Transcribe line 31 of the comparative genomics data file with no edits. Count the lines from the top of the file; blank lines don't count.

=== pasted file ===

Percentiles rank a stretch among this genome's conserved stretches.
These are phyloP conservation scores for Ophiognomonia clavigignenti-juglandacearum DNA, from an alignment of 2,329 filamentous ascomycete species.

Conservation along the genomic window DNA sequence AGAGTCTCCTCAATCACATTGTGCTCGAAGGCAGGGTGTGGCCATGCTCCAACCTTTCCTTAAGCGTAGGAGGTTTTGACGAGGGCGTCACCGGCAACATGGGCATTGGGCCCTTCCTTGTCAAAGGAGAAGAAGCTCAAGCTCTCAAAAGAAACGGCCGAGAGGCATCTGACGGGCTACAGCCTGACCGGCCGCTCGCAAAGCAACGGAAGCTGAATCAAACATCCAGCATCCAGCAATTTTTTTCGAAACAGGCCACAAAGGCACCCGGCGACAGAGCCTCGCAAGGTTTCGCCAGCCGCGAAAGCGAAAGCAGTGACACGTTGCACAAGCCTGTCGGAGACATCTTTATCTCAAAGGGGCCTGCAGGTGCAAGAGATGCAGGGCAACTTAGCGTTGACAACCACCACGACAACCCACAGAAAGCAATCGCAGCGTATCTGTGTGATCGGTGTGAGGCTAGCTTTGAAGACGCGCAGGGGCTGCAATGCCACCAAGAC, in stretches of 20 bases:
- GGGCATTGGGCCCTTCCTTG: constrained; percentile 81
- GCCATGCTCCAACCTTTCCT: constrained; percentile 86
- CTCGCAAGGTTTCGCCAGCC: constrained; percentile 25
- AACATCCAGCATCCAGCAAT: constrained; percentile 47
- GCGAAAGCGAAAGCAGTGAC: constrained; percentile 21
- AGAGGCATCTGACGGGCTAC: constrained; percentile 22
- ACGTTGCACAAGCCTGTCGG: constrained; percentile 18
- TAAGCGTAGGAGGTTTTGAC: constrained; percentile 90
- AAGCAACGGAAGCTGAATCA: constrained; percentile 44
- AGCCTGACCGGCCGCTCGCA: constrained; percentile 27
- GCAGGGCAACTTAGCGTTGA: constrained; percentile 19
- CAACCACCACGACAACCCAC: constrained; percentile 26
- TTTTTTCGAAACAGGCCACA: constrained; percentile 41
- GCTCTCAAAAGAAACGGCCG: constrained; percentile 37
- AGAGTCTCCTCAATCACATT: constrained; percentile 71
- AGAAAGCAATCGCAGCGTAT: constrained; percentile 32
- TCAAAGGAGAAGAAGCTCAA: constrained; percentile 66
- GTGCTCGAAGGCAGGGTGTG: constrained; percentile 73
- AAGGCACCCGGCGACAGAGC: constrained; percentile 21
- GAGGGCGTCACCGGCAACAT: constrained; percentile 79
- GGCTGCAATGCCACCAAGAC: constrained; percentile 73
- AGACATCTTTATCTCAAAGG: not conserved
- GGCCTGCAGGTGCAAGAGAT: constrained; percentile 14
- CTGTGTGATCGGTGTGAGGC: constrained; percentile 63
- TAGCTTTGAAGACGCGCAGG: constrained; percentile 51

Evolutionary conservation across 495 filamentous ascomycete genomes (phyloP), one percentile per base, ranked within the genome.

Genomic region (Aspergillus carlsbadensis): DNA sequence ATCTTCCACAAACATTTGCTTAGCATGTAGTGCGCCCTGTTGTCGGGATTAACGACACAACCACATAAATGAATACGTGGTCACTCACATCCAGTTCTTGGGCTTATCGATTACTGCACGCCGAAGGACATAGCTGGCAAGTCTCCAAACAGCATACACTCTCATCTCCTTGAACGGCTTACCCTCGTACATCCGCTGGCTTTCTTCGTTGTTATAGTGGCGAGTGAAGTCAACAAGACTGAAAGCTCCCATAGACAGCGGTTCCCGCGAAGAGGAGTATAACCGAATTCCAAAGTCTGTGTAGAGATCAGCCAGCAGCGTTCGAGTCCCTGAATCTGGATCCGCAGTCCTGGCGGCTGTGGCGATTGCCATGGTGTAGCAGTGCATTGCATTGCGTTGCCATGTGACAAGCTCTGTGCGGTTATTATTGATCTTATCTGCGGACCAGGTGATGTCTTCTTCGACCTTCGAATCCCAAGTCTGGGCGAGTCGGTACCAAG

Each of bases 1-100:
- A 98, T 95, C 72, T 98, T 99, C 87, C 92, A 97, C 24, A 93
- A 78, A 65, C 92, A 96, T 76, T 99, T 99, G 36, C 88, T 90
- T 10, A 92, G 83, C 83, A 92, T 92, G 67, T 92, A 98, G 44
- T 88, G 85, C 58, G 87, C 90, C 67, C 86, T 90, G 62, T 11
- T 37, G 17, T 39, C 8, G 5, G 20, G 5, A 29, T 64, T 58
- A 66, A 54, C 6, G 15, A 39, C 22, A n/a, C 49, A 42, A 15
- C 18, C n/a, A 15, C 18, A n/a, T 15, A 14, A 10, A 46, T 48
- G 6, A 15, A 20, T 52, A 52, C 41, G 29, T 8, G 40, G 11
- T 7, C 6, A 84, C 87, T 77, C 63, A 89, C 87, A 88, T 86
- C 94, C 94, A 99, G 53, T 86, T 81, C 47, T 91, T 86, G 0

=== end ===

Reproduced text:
Each of bases 1-100: